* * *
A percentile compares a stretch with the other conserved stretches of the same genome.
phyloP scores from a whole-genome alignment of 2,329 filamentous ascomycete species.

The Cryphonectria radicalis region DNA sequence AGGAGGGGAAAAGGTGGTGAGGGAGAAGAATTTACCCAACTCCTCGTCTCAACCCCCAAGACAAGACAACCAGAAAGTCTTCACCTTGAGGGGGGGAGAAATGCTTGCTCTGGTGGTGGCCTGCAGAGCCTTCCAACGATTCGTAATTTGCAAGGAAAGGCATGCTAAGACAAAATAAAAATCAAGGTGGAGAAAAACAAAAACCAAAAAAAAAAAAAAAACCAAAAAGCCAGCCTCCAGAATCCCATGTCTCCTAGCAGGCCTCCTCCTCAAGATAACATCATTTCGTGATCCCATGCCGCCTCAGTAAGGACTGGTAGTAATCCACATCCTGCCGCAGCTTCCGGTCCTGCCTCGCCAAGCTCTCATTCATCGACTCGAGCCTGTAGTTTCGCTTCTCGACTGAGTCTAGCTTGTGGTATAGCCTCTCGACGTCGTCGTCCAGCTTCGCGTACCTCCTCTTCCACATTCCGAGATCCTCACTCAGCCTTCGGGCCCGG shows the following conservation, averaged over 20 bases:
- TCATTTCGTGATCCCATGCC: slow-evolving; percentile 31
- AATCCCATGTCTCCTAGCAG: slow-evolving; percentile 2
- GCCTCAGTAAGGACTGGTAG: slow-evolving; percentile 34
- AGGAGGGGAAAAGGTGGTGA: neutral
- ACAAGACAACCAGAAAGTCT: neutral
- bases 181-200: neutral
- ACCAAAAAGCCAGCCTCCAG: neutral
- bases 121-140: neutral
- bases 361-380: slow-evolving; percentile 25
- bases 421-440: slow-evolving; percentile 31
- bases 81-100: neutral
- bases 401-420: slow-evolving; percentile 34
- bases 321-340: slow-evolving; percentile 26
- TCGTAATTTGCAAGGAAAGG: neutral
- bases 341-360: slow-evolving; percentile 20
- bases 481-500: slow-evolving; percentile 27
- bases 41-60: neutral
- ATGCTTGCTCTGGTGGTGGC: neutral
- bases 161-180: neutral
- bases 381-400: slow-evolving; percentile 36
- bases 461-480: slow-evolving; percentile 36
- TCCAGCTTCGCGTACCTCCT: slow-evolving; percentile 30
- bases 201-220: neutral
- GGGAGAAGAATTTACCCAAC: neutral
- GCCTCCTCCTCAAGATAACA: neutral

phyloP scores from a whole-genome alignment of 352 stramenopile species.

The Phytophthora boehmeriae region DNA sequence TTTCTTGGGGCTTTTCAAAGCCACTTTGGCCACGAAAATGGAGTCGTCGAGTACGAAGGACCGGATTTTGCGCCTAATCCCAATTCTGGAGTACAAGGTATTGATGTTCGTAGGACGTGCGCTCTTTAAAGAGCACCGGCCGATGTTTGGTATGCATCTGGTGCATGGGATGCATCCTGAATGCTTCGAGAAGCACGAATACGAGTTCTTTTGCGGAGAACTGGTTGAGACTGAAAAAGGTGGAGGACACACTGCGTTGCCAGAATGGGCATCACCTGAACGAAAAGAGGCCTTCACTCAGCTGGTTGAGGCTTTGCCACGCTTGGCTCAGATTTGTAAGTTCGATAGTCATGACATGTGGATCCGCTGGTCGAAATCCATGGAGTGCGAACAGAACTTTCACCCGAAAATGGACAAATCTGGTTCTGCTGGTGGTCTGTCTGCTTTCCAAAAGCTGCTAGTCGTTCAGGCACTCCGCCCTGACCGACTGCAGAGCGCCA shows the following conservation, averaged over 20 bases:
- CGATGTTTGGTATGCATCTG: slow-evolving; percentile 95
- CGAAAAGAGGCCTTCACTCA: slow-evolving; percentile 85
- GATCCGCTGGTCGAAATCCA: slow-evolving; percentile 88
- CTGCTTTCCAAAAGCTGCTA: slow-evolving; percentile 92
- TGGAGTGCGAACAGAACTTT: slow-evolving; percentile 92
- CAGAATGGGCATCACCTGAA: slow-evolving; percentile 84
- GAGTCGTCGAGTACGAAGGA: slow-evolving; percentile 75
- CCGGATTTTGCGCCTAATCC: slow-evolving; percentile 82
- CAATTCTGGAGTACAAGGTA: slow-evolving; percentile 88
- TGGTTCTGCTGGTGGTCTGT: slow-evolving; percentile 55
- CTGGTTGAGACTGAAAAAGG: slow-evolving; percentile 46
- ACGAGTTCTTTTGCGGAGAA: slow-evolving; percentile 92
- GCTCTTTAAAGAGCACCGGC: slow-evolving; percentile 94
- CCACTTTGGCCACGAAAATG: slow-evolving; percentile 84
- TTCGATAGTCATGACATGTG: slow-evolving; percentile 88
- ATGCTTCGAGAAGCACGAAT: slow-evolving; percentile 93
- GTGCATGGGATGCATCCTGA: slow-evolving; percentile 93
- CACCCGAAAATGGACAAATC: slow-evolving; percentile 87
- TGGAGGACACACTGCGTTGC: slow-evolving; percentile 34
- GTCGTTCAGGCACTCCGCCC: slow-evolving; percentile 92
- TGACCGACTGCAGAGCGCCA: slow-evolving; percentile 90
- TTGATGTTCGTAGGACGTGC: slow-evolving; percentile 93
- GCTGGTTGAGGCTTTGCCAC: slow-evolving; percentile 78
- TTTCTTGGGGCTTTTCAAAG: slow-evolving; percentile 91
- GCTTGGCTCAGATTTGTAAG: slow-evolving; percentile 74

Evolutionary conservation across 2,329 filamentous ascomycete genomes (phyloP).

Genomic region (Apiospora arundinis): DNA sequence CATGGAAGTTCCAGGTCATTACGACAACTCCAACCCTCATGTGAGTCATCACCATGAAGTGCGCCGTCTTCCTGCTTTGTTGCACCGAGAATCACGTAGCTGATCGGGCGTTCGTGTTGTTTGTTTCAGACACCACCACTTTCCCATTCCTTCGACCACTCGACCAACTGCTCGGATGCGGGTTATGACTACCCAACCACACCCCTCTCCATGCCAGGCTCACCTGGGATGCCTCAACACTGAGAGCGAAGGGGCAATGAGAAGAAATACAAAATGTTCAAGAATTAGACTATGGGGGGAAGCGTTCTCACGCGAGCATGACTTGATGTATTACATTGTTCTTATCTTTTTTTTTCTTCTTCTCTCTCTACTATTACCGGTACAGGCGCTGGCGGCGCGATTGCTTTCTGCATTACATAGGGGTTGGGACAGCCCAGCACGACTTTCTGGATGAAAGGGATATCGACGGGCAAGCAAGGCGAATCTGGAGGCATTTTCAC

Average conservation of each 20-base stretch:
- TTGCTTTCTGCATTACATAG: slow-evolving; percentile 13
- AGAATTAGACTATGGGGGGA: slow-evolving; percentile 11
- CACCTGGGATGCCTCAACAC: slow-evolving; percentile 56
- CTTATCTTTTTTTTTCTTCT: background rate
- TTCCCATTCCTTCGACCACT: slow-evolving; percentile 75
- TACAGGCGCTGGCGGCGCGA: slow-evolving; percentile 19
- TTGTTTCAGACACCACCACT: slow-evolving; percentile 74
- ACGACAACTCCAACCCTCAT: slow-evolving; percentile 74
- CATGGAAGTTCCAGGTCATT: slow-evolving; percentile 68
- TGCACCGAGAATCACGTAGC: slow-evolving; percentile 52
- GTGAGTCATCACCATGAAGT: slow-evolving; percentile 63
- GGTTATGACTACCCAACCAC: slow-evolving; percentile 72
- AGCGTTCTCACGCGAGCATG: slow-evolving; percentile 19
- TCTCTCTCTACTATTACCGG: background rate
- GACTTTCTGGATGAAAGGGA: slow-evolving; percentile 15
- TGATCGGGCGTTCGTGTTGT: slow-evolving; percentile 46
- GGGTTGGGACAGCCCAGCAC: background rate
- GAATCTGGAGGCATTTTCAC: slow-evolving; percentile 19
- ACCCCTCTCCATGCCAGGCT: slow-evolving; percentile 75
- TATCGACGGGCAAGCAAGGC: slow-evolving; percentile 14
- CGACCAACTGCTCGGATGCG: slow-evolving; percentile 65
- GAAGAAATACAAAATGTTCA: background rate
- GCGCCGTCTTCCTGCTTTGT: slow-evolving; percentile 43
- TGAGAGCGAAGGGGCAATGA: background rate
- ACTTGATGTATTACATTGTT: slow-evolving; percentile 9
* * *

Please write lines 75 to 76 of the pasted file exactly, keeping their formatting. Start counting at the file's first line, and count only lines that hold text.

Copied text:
- GGGTTGGGACAGCCCAGCAC: background rate
- GAATCTGGAGGCATTTTCAC: slow-evolving; percentile 19